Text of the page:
# Explaining the difference between two definitions for recursively enumerable languages.

I'm a little confused about the definition for recursively enumerable languages in my script. A recursively enumerable language is defined as:

A language $$A \subseteq \Sigma^*$$ is called recursively enumerable, if $$A = \emptyset$$ or there exists a total and computable function $$f: \mathbb{N} \to \Sigma^*$$ with $$A=\{f(0), f(1), f(2), ...\} := f(\mathbb{N})$$. Then $$f$$ enumerates $$A$$.

However, the definitions that I found on Wikipedia and Youtube videos is rather different. For example, according to Wikipedia:

A recursively enumerable language is a formal language for which there exists a Turing machine (or other computable function) that will halt and accept when presented with any string in the language as input but may either halt and reject or loop forever when presented with a string not in the language.

The second definition makes more intuitive sense to me and also seems more widely accepted. What's the connection between the two definitions? From what I understand, the first definition essentially "numbers" each alphabet in $$A$$. But I'm not sure.

• The two definitions are equivalent. Commented Jan 15, 2021 at 22:15
• @BrianM.Scott Could you please explain the first definition and how it relates to the second one? Commented Jan 15, 2021 at 22:20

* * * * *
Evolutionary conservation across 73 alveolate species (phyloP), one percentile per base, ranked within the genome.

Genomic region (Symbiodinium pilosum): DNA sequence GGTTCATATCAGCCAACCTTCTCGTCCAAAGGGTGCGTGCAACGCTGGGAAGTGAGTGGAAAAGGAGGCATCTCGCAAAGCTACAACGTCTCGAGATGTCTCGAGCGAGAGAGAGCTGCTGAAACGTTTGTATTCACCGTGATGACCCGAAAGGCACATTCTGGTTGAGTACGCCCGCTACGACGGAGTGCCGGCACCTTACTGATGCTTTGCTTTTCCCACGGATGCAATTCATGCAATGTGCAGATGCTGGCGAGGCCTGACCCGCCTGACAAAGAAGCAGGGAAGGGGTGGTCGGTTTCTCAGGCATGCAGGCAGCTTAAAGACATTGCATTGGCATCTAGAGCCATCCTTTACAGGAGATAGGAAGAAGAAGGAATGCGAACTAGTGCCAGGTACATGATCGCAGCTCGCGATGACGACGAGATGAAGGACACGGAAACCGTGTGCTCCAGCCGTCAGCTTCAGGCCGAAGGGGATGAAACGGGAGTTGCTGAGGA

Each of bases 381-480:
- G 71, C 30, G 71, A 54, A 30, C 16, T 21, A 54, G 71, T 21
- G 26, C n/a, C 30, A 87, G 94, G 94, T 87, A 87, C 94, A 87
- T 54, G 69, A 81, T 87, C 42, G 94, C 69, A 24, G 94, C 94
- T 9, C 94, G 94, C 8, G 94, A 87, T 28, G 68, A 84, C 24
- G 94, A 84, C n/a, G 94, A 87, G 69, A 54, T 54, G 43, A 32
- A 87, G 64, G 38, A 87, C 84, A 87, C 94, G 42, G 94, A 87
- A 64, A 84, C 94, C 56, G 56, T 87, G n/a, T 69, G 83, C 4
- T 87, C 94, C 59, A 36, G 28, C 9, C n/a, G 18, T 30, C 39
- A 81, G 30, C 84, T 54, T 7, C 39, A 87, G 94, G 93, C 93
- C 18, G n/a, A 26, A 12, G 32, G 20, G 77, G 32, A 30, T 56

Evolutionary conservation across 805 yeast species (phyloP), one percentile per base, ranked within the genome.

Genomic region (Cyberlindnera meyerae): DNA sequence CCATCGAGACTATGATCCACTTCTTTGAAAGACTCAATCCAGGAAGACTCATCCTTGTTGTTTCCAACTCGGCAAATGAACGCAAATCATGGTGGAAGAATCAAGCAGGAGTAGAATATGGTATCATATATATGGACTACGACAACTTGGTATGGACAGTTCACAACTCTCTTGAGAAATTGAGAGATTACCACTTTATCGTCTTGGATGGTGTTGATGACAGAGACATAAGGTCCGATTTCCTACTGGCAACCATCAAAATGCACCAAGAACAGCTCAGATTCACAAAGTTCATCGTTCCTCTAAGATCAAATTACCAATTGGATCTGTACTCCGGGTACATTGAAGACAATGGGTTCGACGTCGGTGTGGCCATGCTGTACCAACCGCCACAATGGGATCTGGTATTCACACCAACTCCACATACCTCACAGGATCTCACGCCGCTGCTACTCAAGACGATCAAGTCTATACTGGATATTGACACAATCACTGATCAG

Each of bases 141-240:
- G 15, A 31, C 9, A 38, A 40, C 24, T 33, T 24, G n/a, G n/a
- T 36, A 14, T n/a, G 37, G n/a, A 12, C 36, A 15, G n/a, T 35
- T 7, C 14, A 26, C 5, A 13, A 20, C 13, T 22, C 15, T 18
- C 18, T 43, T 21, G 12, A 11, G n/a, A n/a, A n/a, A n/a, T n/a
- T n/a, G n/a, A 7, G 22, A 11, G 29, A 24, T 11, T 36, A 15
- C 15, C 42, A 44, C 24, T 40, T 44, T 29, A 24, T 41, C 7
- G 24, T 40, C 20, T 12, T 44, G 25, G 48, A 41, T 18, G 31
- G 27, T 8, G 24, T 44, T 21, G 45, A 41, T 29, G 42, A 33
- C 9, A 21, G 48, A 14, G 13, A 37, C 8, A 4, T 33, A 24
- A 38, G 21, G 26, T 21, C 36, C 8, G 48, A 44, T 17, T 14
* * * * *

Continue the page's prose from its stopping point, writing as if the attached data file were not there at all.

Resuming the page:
• The first definition says that if $A$ is non-empty, there is a computable, total function that enumerates $A$. If $A$ is finite the enumeration will obviously have repetitions, but if $A$ is infinite, the function can always be chosen to be a bijection. The two definitions are simply expressed in terms of two superficially different but provably equivalent notions of computable function. Commented Jan 15, 2021 at 22:24

Call the first concept enumerable and the second one semi-decidable. You want to show that $$A\subseteq\Sigma^*$$ is enumerable if and only if $$A$$ is semidecidable.
Assume first that $$A$$ is enumerable; we have to find a Turing machine which matches the "semi-decidable" description (this is the simple direction). If $$A=\emptyset$$, take the machine which always rejects. If $$A\neq\emptyset$$, consider the machine which does the following: Given an input $$x$$, start computing $$f(0),f(1),f(2),\ldots$$ If you encounter an $$i$$ such that $$f(i)=x$$, then accept. Note that the computation will never halt if $$x\notin A$$.
Assume now that $$A$$ is semidecidable, as witnessed by some Turing machine $$T$$. We want to find a computable function $$f$$ enumerating $$A$$. If $$A$$ is finite, you can simply write down a (non-injective) enumeration function, so assume $$A$$ is infinite. Let $$x_1,x_2,\ldots$$ be an enumeration of $$\Sigma^*$$, and let $$n$$ be the input for the function we are going to define. $$f(n)$$ is computed as follows: Using the machine $$T$$, perform one computation step on $$x_1$$. Then perform a second computation step on $$x_1$$ and a first computation step on $$x_2$$. Then do a third computation step on $$x_1$$, a second computation step on $$x_1$$ and a first computation step on $$x_3$$. Continue in this fashion, so that you are computing in parallel more and more steps on more and more inputs. When you get an "accept" answer on some input, do not continue the computation on that input. Wait until you get the $$(n+1)$$-th "accept", say on input $$x_i$$. Then output $$f(n):=x_i$$. (Note that since $$A$$ is infinite, you must eventually get an $$(n+1)$$-th accept, so the computation of $$f$$ on $$n$$ terminates.)
• And what exactly are $f(0), f(1), ...$ here? Commented Jan 16, 2021 at 9:25
• $f$ is the function which witnesses that $A$ is enumerable - I forgot to mention.